Father never went to school in England after he was eight years old. He was a self-educated man. He was a very good reader and writer and also very good in arithmetic. When I (Juliet) was going to school, my teacher was Johnny Walton. The two of them would exchange arithmetic problems with each other. Father could always get the right answer. I would carry them back and forth for them. They got lots of fun out it.
Father was very active in the Mormon church in Utah. He was president of the Elders Quorum and a Ward Teacher and held many other offices. He did a great lot of good in helping make Springville a good place to live in. John Millner was the man who surveyed and laid out Springville and Father helped him with the surveying. Father also surveyed and laid out the irrigation ditches in the southern part of the city and the northern part of Mapleton. He was very active in making canyon roads and served a head watermaster for many years. He was a stock and bee raiser, a practical farmer and a great selector of good seed. He was well-known and well liked because of his never ending kindnesses to his neighbors and friends. There are many notations in his books of his loaning money and other items to people who were never able to pay him back.
Father went on seed collecting journeys. There was a small bag of wheat found in a cave near Payson, left there by the Indians. Calvin Van Leuvan got it and gave father a cupful. He planted it into the garden as you could any small seed and in a few years he had plenty to share with his neighbors and friends. Now it is widely known as the Dick Lowe wheat. He always had a lot of grain on hand and would loan it to his friends and neighbors for seed. They would pay it back when they harvested. (Photo on right is one of the homes that Richard built in Springville.)
Father took an active part in the Indian Wars, both the Walker and the Black Hawk wars. He was Second Lieutenant in the home guard of the Black Hawk war. He was stationed on the outskirts of town at night to guard the town. News was flashed from one town to another by a big torch light. One night Father saw a light at Spanish Fork and answered it with another fire. In a short time, there was a small army of men came over, prepared for trouble. Father did not know the meaning of it, but on investigating he found that John Fullmer known as Pappy Fullmer had a big fire in his fireplace on the south side of his house and had opened the door. The guards at Spanish Fork saw it and thought it was a signal, so answered it. When father saw their fire, he answered back, which made the two signals -the sign for help. Father told Brother Fullmer to always keep his door closed when he had a big fire in his fireplace so there wouldn’t be misunderstandings.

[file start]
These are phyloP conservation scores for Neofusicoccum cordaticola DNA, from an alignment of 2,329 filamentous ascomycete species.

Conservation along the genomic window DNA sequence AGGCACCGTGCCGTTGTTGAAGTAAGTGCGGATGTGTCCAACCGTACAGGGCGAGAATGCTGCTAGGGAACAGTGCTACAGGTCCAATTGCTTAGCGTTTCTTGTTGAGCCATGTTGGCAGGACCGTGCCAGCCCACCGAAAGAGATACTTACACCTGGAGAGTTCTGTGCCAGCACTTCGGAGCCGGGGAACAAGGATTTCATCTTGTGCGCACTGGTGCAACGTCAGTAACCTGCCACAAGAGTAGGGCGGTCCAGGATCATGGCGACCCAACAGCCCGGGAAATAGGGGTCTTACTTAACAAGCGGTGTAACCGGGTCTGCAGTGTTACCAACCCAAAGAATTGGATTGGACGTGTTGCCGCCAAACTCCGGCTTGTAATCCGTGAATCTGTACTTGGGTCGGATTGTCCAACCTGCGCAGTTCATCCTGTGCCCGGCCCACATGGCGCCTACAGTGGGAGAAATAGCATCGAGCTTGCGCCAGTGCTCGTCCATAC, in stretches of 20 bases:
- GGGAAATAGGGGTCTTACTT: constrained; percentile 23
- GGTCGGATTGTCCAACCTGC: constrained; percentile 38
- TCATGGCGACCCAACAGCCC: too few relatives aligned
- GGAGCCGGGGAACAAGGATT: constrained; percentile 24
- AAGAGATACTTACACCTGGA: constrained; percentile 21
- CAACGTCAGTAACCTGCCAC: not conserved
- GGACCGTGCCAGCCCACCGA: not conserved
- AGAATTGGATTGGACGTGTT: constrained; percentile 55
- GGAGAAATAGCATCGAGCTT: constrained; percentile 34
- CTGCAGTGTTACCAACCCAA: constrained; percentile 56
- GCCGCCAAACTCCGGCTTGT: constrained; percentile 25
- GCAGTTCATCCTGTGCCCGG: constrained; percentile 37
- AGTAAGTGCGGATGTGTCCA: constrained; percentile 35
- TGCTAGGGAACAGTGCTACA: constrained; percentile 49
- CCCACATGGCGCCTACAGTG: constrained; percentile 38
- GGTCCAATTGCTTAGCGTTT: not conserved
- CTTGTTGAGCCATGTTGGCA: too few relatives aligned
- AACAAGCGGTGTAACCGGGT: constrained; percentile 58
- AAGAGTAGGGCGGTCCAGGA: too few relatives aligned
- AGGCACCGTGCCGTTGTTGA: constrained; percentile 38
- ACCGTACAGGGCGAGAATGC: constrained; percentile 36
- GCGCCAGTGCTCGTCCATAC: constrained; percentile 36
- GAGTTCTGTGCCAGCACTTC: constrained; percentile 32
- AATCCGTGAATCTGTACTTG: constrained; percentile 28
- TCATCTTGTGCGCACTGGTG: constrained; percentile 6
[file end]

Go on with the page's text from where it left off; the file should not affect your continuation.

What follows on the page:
Father was an honest man and loved by all. He was the father of five boys and five girls (see photo on the left of his five daughters: front row, l-r Harriet, FiDeila, Betsy; back row: Juliette-author of this story and Ada Mary) by his first wife Ada Clements.
(Editor’s note: In addition, Richard had one son James Ezra Lowe who later married Almira Powell by his second wife Eliza Jane Hales whom Richard married Aug 10, 1867 in Salt Lake City. On this same date Aug 10, 1867 Richard's first wife Ada received her endowment and was also sealed to him. This would have to be a polygamous marriage as Ada did not die until 1877. Richard would have been about 41 years old at this time and Eliza Jane was 17. One story from the DUP Library lists his second wife’s name as Jane Hale daughter of James Hale and Lucy Clements of Hooper, Utah. Eliza "Jane Hale' would have been his niece as her mother Lucy Clements was the sister of Ada Clements Lowe-Richard's first wife. Richard's marriage to Eliza Jane ended in divorce and Eliza Jane remarried (see more of her story at the end of this story). A third marriage is listed on the Family Group Sheet I have to Elizabeth Pectol Case in 1880. She was a widow with 4 children still at home. In the 1880 census, there are listed as living in Richard's home his eight children ages 5-24 by Ada, one child-Ezra age 12 by Eliza Jane, his mother-in-law Ada Clements-age 77 plus Elizabeth and her 4 children.)